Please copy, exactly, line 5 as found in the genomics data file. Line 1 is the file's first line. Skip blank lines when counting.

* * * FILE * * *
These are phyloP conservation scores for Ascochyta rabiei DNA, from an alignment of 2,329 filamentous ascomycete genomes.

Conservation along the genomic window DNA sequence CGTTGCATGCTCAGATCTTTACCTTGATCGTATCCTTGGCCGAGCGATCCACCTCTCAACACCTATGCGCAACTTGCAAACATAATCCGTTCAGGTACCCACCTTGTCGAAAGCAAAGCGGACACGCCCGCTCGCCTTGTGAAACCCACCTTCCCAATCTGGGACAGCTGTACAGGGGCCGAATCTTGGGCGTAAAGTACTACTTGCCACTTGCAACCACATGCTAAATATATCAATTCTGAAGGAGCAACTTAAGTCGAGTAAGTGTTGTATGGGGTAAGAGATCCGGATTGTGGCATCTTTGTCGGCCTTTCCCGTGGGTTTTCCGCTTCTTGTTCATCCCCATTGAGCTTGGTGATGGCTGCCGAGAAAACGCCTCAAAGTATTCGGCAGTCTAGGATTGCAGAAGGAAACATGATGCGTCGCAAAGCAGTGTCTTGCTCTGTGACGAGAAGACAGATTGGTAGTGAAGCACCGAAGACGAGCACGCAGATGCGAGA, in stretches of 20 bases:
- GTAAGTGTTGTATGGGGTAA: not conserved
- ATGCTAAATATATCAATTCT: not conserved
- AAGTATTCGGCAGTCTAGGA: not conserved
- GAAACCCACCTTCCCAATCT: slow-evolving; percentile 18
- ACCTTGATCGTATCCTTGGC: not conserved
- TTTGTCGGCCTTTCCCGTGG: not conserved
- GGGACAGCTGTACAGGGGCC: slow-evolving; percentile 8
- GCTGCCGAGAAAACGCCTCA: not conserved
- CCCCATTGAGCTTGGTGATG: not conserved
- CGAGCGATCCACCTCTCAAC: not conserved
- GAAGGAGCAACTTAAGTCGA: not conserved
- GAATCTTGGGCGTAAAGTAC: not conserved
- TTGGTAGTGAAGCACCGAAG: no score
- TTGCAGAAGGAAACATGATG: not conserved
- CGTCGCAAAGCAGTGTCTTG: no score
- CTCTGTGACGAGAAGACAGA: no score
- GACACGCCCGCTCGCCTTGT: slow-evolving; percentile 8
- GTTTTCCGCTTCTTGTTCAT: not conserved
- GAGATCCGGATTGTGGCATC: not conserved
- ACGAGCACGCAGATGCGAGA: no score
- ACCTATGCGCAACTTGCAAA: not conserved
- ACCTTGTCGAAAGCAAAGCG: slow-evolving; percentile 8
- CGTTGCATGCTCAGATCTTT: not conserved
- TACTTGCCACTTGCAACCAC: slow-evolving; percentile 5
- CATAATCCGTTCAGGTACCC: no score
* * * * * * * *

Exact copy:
- AAGTATTCGGCAGTCTAGGA: not conserved